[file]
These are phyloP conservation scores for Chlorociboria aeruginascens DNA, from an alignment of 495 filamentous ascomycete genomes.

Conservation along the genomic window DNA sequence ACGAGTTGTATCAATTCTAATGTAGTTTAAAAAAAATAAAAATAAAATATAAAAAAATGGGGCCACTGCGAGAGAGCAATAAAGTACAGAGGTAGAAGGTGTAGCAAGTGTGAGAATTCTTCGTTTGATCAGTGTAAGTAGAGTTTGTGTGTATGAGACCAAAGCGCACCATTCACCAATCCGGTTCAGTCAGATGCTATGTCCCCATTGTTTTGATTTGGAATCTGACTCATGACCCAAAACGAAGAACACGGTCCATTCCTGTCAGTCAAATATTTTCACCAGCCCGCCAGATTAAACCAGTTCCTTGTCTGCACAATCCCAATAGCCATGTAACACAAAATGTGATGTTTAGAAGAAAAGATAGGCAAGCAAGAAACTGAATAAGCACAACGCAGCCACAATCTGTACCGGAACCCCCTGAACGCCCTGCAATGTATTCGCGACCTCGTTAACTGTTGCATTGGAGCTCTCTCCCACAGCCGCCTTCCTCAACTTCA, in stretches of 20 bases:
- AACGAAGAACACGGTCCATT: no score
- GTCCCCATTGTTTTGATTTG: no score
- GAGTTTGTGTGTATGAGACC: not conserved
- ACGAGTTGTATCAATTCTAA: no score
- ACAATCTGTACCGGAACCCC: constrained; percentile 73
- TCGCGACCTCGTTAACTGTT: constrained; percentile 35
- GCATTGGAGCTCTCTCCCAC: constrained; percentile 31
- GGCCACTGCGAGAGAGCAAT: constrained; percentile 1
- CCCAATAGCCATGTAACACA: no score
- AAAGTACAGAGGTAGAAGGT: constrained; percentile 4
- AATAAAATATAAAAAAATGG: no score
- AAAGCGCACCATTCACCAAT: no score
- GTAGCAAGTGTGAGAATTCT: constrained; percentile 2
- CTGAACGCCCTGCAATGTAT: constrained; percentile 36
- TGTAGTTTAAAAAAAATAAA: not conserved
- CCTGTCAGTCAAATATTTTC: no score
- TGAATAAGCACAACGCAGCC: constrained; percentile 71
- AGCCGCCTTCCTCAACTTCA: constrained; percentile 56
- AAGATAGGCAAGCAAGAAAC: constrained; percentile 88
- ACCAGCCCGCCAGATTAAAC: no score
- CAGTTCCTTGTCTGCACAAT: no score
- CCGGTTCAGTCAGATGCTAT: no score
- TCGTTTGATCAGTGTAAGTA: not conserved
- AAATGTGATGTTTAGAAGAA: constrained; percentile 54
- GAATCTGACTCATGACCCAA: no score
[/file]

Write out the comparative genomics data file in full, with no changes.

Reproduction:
These are phyloP conservation scores for Chlorociboria aeruginascens DNA, from an alignment of 495 filamentous ascomycete genomes.

Conservation along the genomic window DNA sequence ACGAGTTGTATCAATTCTAATGTAGTTTAAAAAAAATAAAAATAAAATATAAAAAAATGGGGCCACTGCGAGAGAGCAATAAAGTACAGAGGTAGAAGGTGTAGCAAGTGTGAGAATTCTTCGTTTGATCAGTGTAAGTAGAGTTTGTGTGTATGAGACCAAAGCGCACCATTCACCAATCCGGTTCAGTCAGATGCTATGTCCCCATTGTTTTGATTTGGAATCTGACTCATGACCCAAAACGAAGAACACGGTCCATTCCTGTCAGTCAAATATTTTCACCAGCCCGCCAGATTAAACCAGTTCCTTGTCTGCACAATCCCAATAGCCATGTAACACAAAATGTGATGTTTAGAAGAAAAGATAGGCAAGCAAGAAACTGAATAAGCACAACGCAGCCACAATCTGTACCGGAACCCCCTGAACGCCCTGCAATGTATTCGCGACCTCGTTAACTGTTGCATTGGAGCTCTCTCCCACAGCCGCCTTCCTCAACTTCA, in stretches of 20 bases:
- AACGAAGAACACGGTCCATT: no score
- GTCCCCATTGTTTTGATTTG: no score
- GAGTTTGTGTGTATGAGACC: not conserved
- ACGAGTTGTATCAATTCTAA: no score
- ACAATCTGTACCGGAACCCC: constrained; percentile 73
- TCGCGACCTCGTTAACTGTT: constrained; percentile 35
- GCATTGGAGCTCTCTCCCAC: constrained; percentile 31
- GGCCACTGCGAGAGAGCAAT: constrained; percentile 1
- CCCAATAGCCATGTAACACA: no score
- AAAGTACAGAGGTAGAAGGT: constrained; percentile 4
- AATAAAATATAAAAAAATGG: no score
- AAAGCGCACCATTCACCAAT: no score
- GTAGCAAGTGTGAGAATTCT: constrained; percentile 2
- CTGAACGCCCTGCAATGTAT: constrained; percentile 36
- TGTAGTTTAAAAAAAATAAA: not conserved
- CCTGTCAGTCAAATATTTTC: no score
- TGAATAAGCACAACGCAGCC: constrained; percentile 71
- AGCCGCCTTCCTCAACTTCA: constrained; percentile 56
- AAGATAGGCAAGCAAGAAAC: constrained; percentile 88
- ACCAGCCCGCCAGATTAAAC: no score
- CAGTTCCTTGTCTGCACAAT: no score
- CCGGTTCAGTCAGATGCTAT: no score
- TCGTTTGATCAGTGTAAGTA: not conserved
- AAATGTGATGTTTAGAAGAA: constrained; percentile 54
- GAATCTGACTCATGACCCAA: no score